Dissent scolds SCOTUS for “vast judicial overreachingWexaminer It’s worth highlighting some key parts of the dissent that push back against that argument.As far as the text is concerned, it was a joint dissent from Justices Antonin Scalia, Anthony Kennedy, Clarence Thomas and Samuel Alito.
The justices write:
“It is important to bear this in mind in evaluating the tax argument of the Government and of those who support it: The issue is not whether Congress had the power to frame the minimum-coverage provision as a tax, but whether it did so.
“In answering that question we must, if ‘fairly possible,’ Crowell v. Benson, 285 U. S. 22, 62 (1932), construe the provision to be a tax rather than a mandate-with-penalty, since that would render it constitutional rather than unconstitutional (ut res magis valeat quam pereat). But we cannot rewrite the statute to be what it is not. “ ‘ “[A]l- though this Court will often strain to construe legislation so as to save it against constitutional attack, it must not and will not carry this to the point of perverting the purpose of a statute . . .” or judicially rewriting it.’” … In this case, there is simply no way, “without doing violence to the fair meaning of the words used”…to escape what Congress enacted: a mandate that individuals maintain minimum essential coverage, enforced by a penalty.”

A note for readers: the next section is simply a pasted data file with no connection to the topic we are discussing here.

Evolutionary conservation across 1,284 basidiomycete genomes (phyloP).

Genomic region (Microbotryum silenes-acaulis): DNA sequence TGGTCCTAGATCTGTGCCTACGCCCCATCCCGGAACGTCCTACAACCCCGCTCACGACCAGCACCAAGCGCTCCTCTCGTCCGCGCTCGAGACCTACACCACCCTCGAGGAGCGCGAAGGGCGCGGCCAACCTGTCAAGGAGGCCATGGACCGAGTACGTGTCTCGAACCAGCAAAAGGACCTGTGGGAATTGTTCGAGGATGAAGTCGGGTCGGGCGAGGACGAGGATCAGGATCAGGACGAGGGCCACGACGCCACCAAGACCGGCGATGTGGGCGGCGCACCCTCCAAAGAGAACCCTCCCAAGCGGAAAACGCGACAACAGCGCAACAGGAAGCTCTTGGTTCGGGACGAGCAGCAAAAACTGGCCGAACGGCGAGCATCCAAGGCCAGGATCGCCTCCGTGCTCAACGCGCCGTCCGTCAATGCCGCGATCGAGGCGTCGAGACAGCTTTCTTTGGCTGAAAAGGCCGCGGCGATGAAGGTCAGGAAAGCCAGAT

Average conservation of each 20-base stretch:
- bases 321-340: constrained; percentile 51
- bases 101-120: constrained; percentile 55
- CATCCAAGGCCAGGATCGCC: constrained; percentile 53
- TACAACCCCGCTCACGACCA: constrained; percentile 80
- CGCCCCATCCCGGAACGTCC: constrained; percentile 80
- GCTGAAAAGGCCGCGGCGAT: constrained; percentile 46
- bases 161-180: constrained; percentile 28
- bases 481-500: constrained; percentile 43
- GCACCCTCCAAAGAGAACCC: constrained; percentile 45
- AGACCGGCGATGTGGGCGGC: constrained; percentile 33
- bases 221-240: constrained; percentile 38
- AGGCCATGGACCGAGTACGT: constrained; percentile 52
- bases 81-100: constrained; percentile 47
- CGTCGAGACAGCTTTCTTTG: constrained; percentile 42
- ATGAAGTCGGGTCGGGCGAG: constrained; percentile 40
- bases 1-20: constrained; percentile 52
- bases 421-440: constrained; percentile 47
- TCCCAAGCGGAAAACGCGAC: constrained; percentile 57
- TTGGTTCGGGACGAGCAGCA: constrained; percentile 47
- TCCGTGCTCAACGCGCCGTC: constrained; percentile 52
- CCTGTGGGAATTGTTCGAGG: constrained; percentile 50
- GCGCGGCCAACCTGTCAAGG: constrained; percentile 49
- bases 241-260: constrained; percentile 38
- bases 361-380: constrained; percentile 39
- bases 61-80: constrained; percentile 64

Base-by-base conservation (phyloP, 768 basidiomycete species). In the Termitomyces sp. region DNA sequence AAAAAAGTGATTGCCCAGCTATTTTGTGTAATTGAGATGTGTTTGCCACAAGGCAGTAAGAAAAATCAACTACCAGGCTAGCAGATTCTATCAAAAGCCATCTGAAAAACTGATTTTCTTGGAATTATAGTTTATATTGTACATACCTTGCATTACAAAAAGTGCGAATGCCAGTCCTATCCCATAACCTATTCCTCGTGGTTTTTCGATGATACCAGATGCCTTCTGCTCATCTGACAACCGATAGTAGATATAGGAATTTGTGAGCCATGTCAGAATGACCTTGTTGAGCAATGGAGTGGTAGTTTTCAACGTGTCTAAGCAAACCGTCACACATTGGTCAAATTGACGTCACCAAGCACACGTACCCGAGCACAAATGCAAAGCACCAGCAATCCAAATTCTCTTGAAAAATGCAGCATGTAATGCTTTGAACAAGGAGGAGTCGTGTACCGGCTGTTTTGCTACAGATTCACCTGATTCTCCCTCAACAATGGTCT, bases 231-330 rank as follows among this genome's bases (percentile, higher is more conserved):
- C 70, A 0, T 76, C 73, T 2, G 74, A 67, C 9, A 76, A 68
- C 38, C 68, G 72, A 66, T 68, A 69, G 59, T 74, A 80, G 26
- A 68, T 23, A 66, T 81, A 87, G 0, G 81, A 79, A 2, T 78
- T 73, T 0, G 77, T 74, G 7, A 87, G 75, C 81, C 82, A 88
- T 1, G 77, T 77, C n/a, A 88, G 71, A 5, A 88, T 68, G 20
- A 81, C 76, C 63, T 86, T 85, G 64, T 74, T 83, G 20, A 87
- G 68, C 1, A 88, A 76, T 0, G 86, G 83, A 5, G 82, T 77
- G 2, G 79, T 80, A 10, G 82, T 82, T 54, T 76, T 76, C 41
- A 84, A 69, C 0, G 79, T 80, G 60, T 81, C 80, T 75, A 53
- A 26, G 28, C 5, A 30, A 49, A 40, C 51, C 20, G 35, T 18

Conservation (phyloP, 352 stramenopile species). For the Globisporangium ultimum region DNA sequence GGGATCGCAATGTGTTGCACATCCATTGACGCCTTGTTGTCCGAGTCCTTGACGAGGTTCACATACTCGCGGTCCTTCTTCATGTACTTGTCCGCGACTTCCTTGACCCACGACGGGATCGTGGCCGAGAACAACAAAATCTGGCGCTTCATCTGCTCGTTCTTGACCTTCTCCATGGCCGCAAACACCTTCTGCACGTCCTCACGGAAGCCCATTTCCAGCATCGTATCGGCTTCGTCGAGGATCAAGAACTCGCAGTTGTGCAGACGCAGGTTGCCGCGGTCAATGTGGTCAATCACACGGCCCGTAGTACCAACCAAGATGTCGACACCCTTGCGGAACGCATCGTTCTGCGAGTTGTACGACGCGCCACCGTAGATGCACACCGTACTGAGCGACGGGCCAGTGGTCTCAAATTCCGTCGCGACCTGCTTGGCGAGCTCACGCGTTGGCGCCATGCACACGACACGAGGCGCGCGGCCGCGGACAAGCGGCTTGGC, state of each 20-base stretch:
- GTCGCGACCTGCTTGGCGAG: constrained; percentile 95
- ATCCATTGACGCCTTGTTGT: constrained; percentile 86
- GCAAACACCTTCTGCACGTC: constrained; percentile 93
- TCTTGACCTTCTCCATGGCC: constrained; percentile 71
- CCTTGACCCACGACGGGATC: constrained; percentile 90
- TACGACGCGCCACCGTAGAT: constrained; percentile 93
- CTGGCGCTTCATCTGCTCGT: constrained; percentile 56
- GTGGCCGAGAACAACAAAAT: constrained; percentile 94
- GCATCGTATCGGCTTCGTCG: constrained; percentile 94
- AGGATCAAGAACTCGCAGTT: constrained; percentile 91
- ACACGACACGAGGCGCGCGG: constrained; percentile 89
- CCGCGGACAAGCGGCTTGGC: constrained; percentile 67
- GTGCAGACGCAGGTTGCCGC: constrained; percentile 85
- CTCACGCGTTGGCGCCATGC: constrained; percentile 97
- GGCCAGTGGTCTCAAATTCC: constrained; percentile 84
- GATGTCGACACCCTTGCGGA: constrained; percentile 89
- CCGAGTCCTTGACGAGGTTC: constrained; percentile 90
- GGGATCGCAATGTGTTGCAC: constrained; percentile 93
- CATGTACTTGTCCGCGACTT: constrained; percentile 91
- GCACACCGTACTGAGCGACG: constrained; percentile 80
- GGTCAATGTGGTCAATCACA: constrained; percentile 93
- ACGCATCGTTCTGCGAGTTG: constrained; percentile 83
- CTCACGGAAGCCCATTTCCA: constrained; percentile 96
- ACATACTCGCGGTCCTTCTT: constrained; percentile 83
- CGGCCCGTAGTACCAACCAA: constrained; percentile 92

“In a few cases, this Court has held that a ‘tax’ imposed upon private conduct was so onerous as to be in effect a penalty. But we have never held—never—that a penalty imposed for violation of the law was so trivial as to be in effect a tax. We have never held that any exaction imposed for violation of the law is an exercise of Congress’ taxing power—even when the statute calls it a tax, much less when (as here) the statute repeatedly calls it a penalty. When an act ‘adopt[s] the criteria of wrongdoing’ and then imposes a monetary penalty as the ‘principal consequence on those who transgress its standard,’ it creates a regulatory penalty, not a tax.”
“That §5000A imposes not a simple tax but a mandate to which a penalty is attached is demonstrated by the fact that some are exempt from the tax who are not exempt from the mandate—a distinction that would make no sense if the mandate were not a mandate.”
“And the nail in the coffin is that the mandate and penalty are located in Title I of the Act, its operative core, rather than where a tax would be found—in Title IX, containing the Act’s ‘Revenue Provisions.’”
“For all these reasons, to say that the Individual Man- date merely imposes a tax is not to interpret the statute but to rewrite it. Judicial tax-writing is particularly troubling. Taxes have never been popular, see, e.g., Stamp Act of 1765, and in part for that reason, the Constitution requires tax increases to originate in the House of Representatives. See Art. I, §7, cl. 1. That is to say, they must originate in the legislative body most accountable to the people, where legislators must weigh the need for the tax against the terrible price they might pay at their next election, which is never more than two years off.”
“Imposing a tax through judicial legislation inverts the constitutional scheme, and places the power to tax in the branch of government least accountable to the citizenry.”